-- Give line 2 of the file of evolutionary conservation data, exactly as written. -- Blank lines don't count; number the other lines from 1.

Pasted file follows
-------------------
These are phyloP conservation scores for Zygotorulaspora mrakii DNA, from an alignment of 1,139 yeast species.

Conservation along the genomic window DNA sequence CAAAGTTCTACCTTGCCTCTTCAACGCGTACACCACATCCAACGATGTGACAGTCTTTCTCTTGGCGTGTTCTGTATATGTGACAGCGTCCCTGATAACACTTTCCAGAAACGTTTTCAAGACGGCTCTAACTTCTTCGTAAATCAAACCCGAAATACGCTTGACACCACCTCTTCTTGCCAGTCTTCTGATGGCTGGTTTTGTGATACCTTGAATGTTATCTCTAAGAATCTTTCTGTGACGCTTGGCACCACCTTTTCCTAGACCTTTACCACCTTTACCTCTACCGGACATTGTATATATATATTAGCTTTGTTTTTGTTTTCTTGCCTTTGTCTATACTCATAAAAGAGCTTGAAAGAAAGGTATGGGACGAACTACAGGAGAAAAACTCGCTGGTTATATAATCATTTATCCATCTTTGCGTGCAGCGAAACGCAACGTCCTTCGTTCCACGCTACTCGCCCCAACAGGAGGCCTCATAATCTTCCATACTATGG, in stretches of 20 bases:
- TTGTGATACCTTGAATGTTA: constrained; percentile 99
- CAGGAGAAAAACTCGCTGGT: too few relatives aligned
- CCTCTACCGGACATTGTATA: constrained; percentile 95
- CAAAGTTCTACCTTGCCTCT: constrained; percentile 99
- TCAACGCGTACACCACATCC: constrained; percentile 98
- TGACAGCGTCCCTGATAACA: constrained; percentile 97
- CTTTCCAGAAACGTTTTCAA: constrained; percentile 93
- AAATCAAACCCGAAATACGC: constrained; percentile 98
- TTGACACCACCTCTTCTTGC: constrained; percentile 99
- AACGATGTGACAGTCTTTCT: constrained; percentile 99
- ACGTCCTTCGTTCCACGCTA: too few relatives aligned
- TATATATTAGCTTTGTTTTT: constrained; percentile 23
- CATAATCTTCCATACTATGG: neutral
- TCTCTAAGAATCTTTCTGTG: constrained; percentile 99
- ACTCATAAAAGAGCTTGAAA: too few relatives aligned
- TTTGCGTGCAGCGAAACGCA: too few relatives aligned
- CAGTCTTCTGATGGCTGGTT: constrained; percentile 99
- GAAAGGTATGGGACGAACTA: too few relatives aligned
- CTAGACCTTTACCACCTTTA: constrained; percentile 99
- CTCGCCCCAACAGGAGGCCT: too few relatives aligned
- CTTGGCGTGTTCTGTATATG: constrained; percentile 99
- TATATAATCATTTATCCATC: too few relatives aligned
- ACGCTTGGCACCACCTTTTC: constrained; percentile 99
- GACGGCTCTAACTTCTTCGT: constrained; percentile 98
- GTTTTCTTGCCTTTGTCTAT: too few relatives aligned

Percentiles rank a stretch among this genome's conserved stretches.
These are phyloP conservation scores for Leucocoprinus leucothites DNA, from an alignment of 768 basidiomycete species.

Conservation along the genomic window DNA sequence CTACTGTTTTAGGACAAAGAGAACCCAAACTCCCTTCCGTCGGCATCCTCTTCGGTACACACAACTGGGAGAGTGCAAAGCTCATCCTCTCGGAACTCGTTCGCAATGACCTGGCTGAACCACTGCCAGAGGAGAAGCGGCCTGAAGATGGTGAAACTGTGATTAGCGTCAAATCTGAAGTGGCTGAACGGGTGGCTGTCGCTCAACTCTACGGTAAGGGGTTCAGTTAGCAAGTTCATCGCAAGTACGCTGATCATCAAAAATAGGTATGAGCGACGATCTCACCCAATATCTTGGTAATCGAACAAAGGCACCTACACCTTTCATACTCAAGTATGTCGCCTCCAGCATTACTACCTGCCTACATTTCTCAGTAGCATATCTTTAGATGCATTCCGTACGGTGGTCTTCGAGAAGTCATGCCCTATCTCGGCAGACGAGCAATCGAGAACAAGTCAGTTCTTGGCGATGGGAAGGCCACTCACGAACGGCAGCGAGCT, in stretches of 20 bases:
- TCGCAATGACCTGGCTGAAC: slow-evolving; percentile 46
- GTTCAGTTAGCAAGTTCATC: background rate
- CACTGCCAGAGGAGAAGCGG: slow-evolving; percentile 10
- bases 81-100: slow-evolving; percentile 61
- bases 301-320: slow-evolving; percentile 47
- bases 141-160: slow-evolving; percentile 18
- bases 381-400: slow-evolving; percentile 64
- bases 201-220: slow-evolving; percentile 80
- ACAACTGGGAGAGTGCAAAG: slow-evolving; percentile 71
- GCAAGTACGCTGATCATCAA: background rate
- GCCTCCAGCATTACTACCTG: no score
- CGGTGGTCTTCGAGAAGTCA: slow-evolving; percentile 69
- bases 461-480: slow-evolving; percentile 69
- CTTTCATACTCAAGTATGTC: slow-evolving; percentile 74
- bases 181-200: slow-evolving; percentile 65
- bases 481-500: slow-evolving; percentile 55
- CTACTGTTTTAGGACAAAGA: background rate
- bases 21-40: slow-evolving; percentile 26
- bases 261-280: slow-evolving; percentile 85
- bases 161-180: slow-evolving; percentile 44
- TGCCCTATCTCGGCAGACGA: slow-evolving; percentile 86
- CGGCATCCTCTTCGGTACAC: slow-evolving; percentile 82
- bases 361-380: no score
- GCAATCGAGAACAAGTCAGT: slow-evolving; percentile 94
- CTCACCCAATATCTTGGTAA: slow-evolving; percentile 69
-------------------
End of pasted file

Conservation along the genomic window DNA sequence CAAAGTTCTACCTTGCCTCTTCAACGCGTACACCACATCCAACGATGTGACAGTCTTTCTCTTGGCGTGTTCTGTATATGTGACAGCGTCCCTGATAACACTTTCCAGAAACGTTTTCAAGACGGCTCTAACTTCTTCGTAAATCAAACCCGAAATACGCTTGACACCACCTCTTCTTGCCAGTCTTCTGATGGCTGGTTTTGTGATACCTTGAATGTTATCTCTAAGAATCTTTCTGTGACGCTTGGCACCACCTTTTCCTAGACCTTTACCACCTTTACCTCTACCGGACATTGTATATATATATTAGCTTTGTTTTTGTTTTCTTGCCTTTGTCTATACTCATAAAAGAGCTTGAAAGAAAGGTATGGGACGAACTACAGGAGAAAAACTCGCTGGTTATATAATCATTTATCCATCTTTGCGTGCAGCGAAACGCAACGTCCTTCGTTCCACGCTACTCGCCCCAACAGGAGGCCTCATAATCTTCCATACTATGG, in stretches of 20 bases: